To have a real impact on our out-of-control culture, we have to at once learn how to completely ignore the messages coming from that culture about what constitutes a respectable lifestyle, and we have to address the deep, economic foundations of our ecological blindness.

The more resources we expend, the wealthier and more powerful we become, the more we hasten our decline. Our culture is out of control, and no political party or corporation is going to reign it in. That is up to us. We have to learn how to ignore the voice of the mother culture. We are acutely aware of the judgment of people around us, and how we are perceived in the context of the social norms of our society. The social norms of the consumer society will be our tomb if we do not learn how to break free of them.

The economy of cheap energy has made it possible, even profitable, to build and produce things in large, centralized facilities that are then shipped all over the world. Centralized production is not more efficient. The amount of energy embedded in each manufactured good, whether it be a loaf of bread or an automobile, goes up as the size and mechanization of the factory increases. That centralization is driven by cheap energy. It now takes tens of thousands if not millions of dollars to create a single job in heavy industry.

We must radically downscale and localize our economy if we are to survive. We can produce most of what we need at a local level, and in doing so use far less energy and resources than the centralized economy. The simplest and most immediate means to begin localizing our society is to spend money locally. Money spent in a local economy recirculates there numerous times before leaving the area. Money given to corporations simply leaves town and makes them more powerful.

A localized economy in a conscious society can provide the means of solving some of our most intractable social problems. Few people realize it, but poverty in modern industrial societies is planned. The level of poverty in America is managed as a means to restrain wages and inflation in the industrial economy. Localizing would allow us to eliminate structural poverty because the inflation pressure of the consumer society would be removed.

Localizing is about a lot more than simply redirecting consumption to a local level. The localized economy of our forebearers was nearly as environmentally destructive as our own. We can use our modern technological advantage to develop and use clean, human-scale technologies that reduce our impact. We can create a conscious society that is designed to meet human needs. We must educate ourselves about the deep roots of our cultural blindness, and build a conscious culture, from the local level upward, that understands its past, and thus can choose its future.1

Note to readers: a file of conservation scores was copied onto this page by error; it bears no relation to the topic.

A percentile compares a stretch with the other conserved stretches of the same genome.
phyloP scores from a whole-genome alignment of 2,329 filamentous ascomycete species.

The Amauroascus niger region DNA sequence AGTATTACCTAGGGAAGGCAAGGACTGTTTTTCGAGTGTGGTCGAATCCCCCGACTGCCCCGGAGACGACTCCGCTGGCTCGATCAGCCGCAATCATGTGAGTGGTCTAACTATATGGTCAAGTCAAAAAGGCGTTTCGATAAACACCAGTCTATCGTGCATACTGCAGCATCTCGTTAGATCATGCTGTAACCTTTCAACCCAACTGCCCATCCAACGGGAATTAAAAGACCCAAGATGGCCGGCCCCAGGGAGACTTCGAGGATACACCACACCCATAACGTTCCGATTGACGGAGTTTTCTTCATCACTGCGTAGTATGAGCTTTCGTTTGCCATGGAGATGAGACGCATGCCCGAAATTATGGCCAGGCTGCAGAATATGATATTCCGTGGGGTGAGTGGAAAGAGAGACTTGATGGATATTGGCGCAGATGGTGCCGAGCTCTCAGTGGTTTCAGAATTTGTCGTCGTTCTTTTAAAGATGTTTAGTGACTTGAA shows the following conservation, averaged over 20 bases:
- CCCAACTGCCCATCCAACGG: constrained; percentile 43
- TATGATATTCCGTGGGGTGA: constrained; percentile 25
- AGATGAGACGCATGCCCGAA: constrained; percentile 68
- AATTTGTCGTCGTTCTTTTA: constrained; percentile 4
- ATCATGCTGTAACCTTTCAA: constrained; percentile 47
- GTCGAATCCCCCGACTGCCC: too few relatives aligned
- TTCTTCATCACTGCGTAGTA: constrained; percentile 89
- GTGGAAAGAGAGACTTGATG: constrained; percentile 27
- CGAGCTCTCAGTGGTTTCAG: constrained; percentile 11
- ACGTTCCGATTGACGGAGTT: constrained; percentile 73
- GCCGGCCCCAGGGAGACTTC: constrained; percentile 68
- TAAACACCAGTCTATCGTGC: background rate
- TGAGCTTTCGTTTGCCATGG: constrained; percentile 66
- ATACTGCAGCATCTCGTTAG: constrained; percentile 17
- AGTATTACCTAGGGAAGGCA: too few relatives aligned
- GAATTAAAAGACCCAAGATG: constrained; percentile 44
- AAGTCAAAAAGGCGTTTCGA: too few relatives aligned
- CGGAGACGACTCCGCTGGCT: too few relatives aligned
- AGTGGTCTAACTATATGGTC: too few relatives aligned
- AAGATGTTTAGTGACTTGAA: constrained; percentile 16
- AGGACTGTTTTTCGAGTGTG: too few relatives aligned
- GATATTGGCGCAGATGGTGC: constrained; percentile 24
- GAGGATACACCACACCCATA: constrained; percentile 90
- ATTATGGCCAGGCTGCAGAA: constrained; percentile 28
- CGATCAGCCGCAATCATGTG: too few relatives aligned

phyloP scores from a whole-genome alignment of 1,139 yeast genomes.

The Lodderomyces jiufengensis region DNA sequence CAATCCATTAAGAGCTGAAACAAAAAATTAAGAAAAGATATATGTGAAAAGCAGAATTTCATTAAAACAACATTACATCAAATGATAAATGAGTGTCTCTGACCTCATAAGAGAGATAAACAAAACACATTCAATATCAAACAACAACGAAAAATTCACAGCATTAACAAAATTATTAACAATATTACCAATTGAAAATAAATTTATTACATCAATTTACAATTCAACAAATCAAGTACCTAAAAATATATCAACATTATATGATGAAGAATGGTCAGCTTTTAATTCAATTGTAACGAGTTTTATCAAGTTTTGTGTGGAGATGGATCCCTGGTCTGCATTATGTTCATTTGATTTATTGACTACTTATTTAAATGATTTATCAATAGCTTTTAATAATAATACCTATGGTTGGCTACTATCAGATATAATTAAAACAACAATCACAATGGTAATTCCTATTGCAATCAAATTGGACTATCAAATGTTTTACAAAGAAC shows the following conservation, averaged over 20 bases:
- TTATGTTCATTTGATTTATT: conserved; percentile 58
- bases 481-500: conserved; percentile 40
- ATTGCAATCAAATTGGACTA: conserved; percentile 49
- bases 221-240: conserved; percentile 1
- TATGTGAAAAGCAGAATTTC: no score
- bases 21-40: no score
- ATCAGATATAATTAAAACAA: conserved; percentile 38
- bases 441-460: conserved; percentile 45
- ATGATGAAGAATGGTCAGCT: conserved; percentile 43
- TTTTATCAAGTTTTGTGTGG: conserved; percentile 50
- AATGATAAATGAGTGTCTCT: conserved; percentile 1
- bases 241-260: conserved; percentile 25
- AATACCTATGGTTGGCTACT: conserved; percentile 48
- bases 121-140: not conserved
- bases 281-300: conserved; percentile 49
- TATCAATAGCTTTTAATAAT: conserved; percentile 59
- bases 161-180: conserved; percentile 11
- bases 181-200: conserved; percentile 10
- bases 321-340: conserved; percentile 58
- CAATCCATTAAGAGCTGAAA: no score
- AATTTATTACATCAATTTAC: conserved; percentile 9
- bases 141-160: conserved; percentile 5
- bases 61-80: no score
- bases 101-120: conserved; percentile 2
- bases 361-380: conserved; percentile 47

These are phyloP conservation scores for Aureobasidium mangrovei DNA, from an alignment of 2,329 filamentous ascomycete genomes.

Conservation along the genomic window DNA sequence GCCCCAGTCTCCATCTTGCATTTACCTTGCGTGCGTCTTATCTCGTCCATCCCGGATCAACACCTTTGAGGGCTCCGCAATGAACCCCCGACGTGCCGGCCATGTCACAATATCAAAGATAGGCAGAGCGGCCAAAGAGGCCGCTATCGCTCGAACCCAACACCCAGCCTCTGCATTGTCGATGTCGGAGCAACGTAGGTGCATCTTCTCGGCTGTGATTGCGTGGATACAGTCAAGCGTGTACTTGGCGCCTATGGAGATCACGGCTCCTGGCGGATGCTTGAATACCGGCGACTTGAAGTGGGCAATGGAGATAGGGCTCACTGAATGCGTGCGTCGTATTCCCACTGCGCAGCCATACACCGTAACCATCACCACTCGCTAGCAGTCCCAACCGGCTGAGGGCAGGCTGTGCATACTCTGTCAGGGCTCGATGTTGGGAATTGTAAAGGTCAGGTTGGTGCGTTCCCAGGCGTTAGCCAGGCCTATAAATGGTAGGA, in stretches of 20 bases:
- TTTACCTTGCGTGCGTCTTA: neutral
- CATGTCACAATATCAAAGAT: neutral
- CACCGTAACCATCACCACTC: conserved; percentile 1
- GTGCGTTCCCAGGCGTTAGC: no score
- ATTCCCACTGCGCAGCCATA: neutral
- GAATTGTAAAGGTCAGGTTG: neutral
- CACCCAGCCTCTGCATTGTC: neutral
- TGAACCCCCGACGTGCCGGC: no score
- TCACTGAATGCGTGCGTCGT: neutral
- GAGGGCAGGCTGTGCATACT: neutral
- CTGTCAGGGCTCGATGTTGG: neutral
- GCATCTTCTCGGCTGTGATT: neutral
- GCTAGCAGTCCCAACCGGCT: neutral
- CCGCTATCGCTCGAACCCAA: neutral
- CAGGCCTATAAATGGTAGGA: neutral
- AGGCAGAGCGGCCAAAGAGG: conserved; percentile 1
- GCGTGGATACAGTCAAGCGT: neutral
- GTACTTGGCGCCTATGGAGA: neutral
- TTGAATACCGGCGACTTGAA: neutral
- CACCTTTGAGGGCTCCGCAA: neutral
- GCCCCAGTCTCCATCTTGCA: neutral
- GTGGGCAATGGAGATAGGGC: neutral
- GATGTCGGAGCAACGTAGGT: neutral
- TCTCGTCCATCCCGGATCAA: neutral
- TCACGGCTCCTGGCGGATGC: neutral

Most fundamentally, the local economy must become the basis of personal empowerment that changes the relationship of the individual to the larger society. For thousands of years, we have been taught to have faith in leaders, inventions, and progress. We have to abandon such false faith, and fully reassess all we have been taught about our history. We must take our children out of the submissive roles that make then unable and unwilling to challenge higher power.

We must begin the localization of our society independently of the perceptions and judgments of the people around us. We are caught in a magic spell. The spell has us mesmerized. Either we are to believe that everything is fine and no fundamental change is necessary, or we are led to believe that it is all hopeless. Either way we are fearful of the judgment of people around us if we should abandon the consumer lifestyle entirely.

Every movement starts small, with support groups, cells. The corporate media are not going to bring us the inspirational leaders to galvanize a movement to overturn the consumer society. We have to defy the voices we hear from the mainstream, and begin in earnest the construction of a sustainable society.

1 Documents/ot_AGM2006_presentation_e.pdf



4, an excellent documentary

1Wilkinson, Richard G., Poverty and Progress, An Ecological Model of Economic Development, Methuen and Co. Ltd. London, 1973

2Meadows, Donnella, Jorgen Rogers, Dennis Meadows, The Limits to Growth, the 30 Year Update, Chelsea Green, White River Junction, VT, 2004, p.61

3Pimentel, David, Food, Energy, And Society, University Press of Colorado, 1996,

4Jeffrey S. Dukes, 2003. Burning Buried Sunshine: Human Consumption Of Ancient Solar Energy. Climatic Change 61: 31-44.


1 Meadows, Donella H, The Limits to Growth, A Report for the Club of Rome's Project on the Predicament of Mankind, New York, Universe Books, 1974 and Meadows, Donnella, Jorgen Rogers, Dennis Meadows, The Limits to Growth, the 30 Year Update, Chelsea Green, White River Junction, VT, 2004

2 Harris, Marvin, Cannibals and Kings, The Origins of Cultures, Vintage Books, New York, 1978

3 Malinowski, Bronislow, Argonauts of the Western Pacific: An Account of Native Enterprise and Adventure in the Archipelagoes of Melanesian New Guinea, Waveland Press, Prospect Heights, IL., 1984

4 Hudson, Charles, The Southeastern Indians, University of Tennessee Press, 1982

1 Zeigler, Alexis, Conscious Cultural Evolution, Understanding Our Past, Choosing Our Future, Ecodem Press, Charlottesville, 2003, also at

1 Zeigler, Alexis, Conscious Cultural Evolution, Understanding Our Past, Choosing Our Future, Ecodem Press, Charlottesville, 2003, also at